An event flag generated by any of the line receivers [30 through l3n will cause the foregoing events to occur; there fore, it is desirable not only to know that a particular event has occurred and the time of occurrence, but also to know on which line the event occurred. To find the particular line in question, a search or scanning procedure must be initiated. in accord with one of the novel features of the instant invention, this is performed by an address counter which when enabled by an event flag begins a systematic search of the second level selectors connected to the master level selector to determine through which second level selector the event flag was transmitted. When the particular second level selector through which the event flag is transmitted to the master level is selected (i.e., identified), this portion of the search action is inhibited. An address counter associated with the second level selectors is now allowed to search its input lines from the first level selectors to determine through which first level selector the event flag was transmitted. When the particular first level selector transmitting the event flag is found, this portion of the search is terminated. Finally, an address counter associated with the first level selectors is allowed to search its input lines to determine which line receiver originated the event flag. When the particular line receiver is found, the search is terminated. At this point, the contents of the address registers contain a line receiver identification number which is transferred to the buffer unit 17 and then to the computer 18.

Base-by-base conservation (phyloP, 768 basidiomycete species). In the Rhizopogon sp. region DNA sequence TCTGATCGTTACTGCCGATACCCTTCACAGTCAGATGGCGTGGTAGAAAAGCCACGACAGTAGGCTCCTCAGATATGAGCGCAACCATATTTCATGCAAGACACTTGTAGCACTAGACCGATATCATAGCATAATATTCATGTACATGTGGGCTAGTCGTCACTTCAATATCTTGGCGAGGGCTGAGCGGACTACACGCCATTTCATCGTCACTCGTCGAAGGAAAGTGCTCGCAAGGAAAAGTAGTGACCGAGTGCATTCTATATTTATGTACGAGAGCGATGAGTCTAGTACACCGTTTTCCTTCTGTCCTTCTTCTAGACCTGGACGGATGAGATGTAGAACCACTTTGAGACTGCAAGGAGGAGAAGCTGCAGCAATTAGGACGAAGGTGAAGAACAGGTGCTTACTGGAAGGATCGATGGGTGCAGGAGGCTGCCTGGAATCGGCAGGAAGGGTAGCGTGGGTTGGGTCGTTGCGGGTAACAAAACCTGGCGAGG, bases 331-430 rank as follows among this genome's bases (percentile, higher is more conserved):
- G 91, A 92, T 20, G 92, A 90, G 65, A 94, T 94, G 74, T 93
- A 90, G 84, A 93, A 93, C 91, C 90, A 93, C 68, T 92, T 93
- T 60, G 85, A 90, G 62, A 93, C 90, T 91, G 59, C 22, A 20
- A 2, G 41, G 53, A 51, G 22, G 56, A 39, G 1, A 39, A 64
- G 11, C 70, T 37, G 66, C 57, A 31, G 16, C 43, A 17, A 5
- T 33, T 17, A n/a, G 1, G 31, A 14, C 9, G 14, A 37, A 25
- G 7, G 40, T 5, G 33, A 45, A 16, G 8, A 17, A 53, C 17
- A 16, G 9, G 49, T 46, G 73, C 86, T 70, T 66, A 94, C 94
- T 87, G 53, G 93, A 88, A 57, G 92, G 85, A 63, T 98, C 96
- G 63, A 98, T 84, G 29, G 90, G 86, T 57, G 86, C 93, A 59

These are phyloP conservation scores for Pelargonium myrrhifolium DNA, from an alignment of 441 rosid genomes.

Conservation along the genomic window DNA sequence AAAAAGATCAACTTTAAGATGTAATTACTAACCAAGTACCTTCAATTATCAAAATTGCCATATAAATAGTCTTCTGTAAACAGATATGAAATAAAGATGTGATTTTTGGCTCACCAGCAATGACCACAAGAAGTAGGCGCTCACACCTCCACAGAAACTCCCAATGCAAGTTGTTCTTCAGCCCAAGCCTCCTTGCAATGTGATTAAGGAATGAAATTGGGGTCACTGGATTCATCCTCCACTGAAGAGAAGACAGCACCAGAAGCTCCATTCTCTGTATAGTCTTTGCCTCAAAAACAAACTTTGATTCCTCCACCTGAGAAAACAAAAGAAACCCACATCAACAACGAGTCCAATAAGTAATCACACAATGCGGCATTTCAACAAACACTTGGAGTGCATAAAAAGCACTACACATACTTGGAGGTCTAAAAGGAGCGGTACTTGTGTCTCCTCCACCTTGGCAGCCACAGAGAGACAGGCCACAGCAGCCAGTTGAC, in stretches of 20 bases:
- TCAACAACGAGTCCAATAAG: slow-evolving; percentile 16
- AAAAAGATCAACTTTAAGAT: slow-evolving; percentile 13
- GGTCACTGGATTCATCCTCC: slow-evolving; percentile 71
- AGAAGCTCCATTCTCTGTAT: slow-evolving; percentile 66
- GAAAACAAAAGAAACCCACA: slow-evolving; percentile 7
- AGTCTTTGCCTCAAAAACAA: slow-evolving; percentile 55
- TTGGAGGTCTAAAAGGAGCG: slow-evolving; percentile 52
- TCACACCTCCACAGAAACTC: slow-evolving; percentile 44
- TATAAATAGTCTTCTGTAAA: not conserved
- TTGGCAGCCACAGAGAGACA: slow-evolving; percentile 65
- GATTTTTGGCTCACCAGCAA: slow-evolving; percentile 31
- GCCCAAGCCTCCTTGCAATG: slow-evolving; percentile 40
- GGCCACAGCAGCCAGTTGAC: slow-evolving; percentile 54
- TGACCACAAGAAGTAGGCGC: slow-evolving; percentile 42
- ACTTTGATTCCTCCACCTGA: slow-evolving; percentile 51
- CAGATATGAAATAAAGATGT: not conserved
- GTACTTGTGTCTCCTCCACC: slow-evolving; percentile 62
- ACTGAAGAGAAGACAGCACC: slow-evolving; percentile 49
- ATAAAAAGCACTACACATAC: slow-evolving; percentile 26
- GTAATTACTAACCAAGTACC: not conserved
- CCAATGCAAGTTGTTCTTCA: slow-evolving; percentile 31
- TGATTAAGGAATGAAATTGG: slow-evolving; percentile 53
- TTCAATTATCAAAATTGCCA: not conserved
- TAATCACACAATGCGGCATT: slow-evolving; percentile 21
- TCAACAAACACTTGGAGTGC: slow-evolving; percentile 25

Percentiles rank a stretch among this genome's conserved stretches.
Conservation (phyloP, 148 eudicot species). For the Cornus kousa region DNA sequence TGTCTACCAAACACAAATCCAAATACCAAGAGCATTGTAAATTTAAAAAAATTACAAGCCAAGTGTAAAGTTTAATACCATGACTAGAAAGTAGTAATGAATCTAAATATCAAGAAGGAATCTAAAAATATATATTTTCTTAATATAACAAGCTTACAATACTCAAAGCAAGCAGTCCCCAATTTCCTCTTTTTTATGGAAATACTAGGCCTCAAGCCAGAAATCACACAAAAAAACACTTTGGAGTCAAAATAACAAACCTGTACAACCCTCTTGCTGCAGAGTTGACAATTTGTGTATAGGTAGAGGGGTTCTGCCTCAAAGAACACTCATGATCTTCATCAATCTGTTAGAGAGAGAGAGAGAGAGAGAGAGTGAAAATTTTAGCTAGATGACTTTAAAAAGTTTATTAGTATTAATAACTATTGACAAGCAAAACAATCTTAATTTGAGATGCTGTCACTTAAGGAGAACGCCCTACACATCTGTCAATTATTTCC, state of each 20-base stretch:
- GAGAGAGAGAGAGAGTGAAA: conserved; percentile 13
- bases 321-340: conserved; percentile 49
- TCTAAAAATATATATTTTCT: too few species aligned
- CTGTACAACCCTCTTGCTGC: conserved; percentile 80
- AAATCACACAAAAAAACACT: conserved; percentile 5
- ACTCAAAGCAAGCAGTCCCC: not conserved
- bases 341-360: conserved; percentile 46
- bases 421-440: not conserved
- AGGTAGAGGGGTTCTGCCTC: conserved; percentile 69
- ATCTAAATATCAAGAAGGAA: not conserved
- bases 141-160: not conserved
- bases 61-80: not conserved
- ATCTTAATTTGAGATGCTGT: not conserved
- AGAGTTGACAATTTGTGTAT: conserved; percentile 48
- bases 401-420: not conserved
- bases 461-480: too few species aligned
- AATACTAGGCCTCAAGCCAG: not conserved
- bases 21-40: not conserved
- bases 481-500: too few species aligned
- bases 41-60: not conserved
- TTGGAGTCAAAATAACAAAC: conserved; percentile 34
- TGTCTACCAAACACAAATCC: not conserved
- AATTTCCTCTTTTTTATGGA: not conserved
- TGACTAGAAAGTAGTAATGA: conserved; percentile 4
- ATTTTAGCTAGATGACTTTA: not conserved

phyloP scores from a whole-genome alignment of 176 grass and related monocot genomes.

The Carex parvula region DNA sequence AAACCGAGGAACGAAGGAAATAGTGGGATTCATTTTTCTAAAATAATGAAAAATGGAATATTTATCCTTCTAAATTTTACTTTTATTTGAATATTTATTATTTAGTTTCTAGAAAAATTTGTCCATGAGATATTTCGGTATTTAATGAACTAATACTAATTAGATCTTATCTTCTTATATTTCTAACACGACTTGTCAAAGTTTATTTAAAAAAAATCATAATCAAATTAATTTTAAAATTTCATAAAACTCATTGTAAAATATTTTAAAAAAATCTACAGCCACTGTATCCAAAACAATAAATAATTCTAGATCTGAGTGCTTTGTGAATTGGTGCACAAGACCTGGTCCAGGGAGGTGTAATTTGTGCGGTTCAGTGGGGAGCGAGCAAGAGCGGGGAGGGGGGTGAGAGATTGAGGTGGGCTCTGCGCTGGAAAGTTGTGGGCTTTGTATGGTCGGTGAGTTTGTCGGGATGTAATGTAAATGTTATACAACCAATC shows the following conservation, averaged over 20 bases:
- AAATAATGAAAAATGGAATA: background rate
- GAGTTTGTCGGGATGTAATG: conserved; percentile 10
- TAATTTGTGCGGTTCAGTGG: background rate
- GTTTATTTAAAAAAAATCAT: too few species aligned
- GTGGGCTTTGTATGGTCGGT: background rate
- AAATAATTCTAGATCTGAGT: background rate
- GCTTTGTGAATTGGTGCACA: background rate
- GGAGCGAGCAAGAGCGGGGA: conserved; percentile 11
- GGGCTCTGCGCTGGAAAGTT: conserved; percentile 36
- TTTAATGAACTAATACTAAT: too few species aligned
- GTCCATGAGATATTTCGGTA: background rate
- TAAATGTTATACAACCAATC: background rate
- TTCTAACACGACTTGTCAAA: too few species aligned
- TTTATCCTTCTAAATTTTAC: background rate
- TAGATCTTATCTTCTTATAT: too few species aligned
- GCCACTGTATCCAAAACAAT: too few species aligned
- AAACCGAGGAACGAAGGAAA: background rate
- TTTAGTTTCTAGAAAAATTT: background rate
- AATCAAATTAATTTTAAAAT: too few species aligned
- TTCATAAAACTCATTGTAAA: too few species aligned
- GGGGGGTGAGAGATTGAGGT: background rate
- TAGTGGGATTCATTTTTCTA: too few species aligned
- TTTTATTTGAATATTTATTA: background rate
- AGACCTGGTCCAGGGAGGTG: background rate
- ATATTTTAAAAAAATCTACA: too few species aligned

The remaining bit of information required to define the event flag is the sense or sign of the transition, i.e., positive going or negative going. This information is obtained from the particular line receiver generating the event flag and will be described hereinafter with reference to the detailed description of the line receivers. The sign information thus obtained is transferred to the buffer unit and to the computer. The data acquisition and identification system has now completed one cycle of operation by acquiring data and identifying the source of the data. The system is now ready to react to the next event.